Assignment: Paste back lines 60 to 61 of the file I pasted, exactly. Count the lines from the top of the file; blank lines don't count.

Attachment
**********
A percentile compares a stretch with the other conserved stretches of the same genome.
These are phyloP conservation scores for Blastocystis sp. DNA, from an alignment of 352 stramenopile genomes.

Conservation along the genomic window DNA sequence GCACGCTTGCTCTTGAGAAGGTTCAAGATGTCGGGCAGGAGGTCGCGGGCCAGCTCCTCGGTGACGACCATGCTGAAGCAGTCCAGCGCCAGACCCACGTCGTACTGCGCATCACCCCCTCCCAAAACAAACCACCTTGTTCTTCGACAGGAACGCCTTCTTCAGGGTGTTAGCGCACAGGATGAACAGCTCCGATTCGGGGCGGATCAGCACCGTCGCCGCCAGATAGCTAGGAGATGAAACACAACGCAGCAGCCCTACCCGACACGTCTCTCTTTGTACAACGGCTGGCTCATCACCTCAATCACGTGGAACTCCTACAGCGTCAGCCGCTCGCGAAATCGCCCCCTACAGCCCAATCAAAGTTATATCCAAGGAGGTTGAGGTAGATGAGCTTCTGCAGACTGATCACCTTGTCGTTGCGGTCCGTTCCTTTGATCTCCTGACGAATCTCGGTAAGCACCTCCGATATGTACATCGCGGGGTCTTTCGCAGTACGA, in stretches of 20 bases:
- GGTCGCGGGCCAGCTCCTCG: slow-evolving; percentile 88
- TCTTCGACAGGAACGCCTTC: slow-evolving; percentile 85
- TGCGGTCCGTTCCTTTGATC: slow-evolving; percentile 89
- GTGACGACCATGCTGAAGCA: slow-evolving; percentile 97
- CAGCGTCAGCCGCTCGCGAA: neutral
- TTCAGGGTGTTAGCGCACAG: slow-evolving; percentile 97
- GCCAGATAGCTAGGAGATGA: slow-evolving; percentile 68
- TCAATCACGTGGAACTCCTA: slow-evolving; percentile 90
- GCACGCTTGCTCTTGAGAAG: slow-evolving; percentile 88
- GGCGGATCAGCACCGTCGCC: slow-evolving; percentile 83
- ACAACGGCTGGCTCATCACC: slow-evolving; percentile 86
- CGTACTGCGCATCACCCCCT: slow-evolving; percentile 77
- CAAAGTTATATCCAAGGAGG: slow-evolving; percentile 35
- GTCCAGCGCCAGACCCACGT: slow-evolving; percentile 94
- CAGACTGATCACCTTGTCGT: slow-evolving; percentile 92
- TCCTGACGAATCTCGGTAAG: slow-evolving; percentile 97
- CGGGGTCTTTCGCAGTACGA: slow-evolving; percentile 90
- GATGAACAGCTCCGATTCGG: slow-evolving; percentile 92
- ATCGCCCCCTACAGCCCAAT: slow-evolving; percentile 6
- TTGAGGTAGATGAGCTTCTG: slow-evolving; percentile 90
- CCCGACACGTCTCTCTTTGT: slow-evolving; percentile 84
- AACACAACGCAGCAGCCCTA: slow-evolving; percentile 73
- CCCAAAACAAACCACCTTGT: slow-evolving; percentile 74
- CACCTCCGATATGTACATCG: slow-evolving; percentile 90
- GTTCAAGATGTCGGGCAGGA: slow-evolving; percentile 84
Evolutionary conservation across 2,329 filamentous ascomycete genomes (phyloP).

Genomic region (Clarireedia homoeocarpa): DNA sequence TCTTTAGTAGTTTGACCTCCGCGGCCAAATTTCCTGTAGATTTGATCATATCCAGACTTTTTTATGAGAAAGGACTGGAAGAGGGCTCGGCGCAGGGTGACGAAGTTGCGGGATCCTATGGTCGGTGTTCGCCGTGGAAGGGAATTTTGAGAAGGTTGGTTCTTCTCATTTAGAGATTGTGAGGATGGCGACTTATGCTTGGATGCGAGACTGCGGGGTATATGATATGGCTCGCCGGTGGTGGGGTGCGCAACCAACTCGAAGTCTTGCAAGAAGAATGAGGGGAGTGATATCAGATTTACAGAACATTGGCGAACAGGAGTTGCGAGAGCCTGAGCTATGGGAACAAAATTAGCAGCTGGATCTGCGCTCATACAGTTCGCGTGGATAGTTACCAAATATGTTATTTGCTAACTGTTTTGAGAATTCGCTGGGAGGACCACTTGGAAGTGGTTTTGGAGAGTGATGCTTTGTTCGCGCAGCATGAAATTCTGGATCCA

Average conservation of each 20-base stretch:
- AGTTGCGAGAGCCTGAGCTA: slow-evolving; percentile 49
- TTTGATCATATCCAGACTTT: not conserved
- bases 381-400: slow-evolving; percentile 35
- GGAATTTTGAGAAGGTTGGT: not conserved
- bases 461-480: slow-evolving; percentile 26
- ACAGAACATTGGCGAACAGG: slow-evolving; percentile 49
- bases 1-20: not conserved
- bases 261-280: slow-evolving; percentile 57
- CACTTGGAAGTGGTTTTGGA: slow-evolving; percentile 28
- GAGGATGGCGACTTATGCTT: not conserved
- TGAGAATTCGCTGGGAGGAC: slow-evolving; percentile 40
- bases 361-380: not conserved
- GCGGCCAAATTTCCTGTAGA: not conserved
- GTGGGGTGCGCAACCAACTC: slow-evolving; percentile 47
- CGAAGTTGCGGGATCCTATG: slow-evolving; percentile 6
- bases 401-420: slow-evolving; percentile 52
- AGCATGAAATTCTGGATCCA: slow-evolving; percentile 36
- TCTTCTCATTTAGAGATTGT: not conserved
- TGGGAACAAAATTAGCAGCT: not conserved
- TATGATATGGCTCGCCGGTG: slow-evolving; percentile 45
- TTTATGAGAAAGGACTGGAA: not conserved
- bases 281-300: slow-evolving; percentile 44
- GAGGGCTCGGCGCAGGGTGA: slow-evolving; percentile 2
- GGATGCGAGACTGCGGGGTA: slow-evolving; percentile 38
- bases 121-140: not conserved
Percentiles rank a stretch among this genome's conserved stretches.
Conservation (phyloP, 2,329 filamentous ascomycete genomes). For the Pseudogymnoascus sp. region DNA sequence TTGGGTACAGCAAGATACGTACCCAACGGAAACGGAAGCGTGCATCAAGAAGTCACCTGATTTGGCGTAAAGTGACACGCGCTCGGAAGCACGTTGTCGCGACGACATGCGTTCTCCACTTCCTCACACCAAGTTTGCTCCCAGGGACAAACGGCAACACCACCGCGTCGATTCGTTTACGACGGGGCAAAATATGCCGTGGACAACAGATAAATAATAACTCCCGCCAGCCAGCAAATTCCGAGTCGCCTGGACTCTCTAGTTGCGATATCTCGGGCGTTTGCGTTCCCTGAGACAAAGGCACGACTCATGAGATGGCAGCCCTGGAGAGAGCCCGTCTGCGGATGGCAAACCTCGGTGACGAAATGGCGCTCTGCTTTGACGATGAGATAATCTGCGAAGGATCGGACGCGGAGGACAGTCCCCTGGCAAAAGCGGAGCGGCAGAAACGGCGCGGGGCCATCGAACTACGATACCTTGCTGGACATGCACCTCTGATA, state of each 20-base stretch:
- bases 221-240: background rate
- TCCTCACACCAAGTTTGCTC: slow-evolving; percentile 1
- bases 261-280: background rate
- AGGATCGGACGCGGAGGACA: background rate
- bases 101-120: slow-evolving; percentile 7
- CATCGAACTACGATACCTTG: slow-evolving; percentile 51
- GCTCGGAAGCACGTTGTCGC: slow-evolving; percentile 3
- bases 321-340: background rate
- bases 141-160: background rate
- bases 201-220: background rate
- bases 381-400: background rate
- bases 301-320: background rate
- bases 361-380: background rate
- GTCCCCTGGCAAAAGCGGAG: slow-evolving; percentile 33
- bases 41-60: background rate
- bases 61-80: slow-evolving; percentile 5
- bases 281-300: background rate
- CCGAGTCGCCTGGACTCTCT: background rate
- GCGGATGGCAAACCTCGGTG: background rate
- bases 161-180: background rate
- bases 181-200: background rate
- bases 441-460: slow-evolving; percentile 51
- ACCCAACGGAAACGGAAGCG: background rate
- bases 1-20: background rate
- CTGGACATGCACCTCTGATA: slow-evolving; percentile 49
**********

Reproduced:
- TCCTCACACCAAGTTTGCTC: slow-evolving; percentile 1
- bases 261-280: background rate